As some of you may very well know, there are plenty of ways to creatively (and peacefully) resolve the ages-old “I can’t stand/I need space from my spouse but can’t move out” dilemma. There’s sleeping in separate bedrooms (ideal for bickering empty nesters), carving out a mom and/or man cave, or installing a prefabricated backyard structure for quick escapes (yoga, meditation, naps, arts and crafts, screaming and throwing things) without having to really leave home. There’s also therapy.

Or, if you’re Collette Stallone and Allen Sheinman, you can simply not live together for the first four-plus years of your marriage and then live together — yet totally separately — in the same cramped 576-square-foot apartment in Manhattan’s West Village.

As reported by the New York Post, the couple, who met on an AOL personals site and might as well be supporting players on “Curb Your Enthusiasm,” were forced to commit the unspeakable — live together at the same address — when Sheinman’s landlord raised the rent at his Chelsea bachelor pad and he had no choice but to move in with his wife.

To cope with the horrors of married cohabitation, the couple installed plastic walls and divvied up the small amount of available space in Stallone’s rent-controlled apartment. Sheinman, a former staffer at illustrious publications such as Swank and High Times, resides in the living room, and Stallone, a retired high school teacher, got to keep her bedroom. The kitchen and bathroom are “demilitarized zones” and there’s little, if no, intermingling. Household policies include keeping doors closed unless previously arranged, no sharing of newspapers, no watching TV together, no sharing of toiletries. Unannounced entry into each other’s lairs is verboten during weekdays.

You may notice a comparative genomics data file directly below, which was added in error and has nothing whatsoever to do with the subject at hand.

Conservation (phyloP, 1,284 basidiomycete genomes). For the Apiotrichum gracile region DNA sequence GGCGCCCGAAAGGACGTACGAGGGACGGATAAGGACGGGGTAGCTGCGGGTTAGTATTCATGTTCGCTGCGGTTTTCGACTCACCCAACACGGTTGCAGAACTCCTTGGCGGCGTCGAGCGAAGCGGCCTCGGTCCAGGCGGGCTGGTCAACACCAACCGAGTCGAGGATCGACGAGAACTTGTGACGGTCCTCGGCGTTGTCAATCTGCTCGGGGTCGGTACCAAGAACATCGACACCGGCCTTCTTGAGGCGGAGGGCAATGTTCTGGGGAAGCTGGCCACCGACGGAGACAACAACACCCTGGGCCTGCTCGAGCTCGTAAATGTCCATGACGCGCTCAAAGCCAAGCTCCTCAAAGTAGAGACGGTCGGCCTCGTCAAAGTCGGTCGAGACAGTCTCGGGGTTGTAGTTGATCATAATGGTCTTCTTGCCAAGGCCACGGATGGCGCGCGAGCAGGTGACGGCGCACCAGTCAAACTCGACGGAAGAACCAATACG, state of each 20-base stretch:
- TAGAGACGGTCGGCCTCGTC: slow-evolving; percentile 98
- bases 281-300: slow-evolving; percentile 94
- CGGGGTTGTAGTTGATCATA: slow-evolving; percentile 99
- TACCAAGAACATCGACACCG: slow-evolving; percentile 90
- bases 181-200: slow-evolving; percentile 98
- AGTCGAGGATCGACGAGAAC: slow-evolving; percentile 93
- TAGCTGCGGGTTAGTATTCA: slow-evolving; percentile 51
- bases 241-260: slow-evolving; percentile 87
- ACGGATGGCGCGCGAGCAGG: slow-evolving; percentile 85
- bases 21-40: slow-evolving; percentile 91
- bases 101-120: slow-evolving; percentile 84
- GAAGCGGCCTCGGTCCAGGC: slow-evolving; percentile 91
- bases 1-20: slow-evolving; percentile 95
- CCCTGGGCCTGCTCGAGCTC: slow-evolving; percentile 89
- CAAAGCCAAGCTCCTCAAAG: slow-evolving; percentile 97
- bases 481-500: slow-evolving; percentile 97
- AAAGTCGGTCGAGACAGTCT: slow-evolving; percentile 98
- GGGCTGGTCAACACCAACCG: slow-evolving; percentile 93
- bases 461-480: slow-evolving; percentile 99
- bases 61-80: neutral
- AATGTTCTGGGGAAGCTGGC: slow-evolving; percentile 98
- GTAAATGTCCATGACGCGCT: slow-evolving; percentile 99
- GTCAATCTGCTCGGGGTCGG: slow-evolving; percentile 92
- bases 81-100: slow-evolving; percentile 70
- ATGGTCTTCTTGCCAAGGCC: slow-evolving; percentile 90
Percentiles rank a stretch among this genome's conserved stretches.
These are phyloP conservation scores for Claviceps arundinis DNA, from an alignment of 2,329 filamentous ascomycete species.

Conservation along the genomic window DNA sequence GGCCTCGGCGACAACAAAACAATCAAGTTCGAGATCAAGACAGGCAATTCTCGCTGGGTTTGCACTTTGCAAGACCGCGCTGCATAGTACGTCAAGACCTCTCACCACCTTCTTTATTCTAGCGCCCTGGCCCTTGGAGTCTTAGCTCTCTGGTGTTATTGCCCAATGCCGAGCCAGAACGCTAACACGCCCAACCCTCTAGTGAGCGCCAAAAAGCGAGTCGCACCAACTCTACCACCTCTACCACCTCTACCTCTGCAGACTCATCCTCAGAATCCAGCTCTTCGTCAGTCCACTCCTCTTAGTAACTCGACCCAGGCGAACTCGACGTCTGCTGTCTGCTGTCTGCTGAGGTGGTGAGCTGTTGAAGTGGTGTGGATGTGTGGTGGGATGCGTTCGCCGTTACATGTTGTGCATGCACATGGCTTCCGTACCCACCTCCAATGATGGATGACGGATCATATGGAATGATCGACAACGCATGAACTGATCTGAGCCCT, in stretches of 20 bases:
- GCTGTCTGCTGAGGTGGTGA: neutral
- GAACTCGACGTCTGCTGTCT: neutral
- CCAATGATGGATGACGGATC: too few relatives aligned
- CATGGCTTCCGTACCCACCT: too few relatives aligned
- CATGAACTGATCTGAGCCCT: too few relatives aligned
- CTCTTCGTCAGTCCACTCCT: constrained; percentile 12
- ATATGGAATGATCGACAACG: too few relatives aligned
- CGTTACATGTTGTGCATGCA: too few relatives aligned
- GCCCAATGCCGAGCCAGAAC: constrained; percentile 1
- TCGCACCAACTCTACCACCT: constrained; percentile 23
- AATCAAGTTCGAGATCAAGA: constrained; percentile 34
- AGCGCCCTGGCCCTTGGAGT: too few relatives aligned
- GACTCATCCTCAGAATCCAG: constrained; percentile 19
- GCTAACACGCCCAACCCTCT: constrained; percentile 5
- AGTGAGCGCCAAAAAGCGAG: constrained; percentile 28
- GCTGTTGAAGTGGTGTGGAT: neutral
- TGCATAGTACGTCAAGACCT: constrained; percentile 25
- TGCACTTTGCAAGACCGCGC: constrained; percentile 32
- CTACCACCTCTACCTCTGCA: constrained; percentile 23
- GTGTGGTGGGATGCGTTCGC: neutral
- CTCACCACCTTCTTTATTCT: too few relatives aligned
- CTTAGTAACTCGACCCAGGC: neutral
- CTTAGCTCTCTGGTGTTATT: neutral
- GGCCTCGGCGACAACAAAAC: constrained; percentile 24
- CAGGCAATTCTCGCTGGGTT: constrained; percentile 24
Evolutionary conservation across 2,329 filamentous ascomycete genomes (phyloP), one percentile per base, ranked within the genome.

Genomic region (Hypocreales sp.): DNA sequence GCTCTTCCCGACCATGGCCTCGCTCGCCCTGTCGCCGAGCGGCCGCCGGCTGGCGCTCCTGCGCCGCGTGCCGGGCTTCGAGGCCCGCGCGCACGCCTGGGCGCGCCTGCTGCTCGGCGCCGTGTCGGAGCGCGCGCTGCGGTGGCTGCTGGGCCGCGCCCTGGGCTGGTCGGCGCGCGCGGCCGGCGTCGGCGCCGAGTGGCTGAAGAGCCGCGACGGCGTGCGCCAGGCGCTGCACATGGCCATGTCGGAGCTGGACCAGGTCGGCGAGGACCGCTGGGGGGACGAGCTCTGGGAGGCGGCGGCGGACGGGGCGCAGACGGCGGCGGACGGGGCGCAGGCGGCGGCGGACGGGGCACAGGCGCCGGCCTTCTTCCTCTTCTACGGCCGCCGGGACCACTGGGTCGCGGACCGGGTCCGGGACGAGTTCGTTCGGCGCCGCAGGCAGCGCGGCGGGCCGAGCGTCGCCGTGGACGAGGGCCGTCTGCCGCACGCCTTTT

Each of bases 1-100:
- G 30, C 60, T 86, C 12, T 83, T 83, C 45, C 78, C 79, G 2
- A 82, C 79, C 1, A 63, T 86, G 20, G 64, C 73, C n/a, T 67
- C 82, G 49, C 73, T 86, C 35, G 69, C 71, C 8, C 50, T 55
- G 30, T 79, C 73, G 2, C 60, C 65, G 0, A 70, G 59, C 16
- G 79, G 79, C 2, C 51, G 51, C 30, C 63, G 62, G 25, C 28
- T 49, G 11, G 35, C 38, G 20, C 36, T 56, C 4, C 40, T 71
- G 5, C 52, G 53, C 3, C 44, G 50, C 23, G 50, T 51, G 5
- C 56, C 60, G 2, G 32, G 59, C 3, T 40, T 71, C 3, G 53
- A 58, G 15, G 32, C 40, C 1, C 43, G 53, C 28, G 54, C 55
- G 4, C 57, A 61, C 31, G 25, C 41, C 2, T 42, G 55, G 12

By living together but not really living together in a tiny New York apartment, Sheinman and Stallone certainly have smaller environmental footprints than, let’s say, a couple who live in separate wings of a sprawling mansion. But when it comes down to it, Sheinman and Stallone’s odd anti-communal lifestyle leaves a lot to be desired on the eco-living front. I’m curious to know if their personal carbon footprints decreased at all when moving in together or if they’ve remained the same. One thing’s for sure: they’ve cut out the expense of taking late-night cab (or subway) rides up and down that "long hallway," 7th Avenue, to see each other.
Check out the trailer (embedded above) for “Two’s a Crowd,” a 20-minute “cohabitation docu-comedy” from Gloaming Pictures about Sheinman and Stallone’s unique living arrangement. Do you, like the subjects of this documentary, think cohabitation is overrated? How have you gone about finding space from your spouse at home?

Via [NY Post]

Screenshot: Gloaming Pictures

Matt Hickman ( @mattyhick ) writes about design, architecture and the intersection between the natural world and the built environment.

'Two's a Crowd': Separate lives, same apartment
Allen Sheinman and Collette Stallone's unique living arrangement — residing separately as husband and wife in the same cramped Manhattan apartment — is the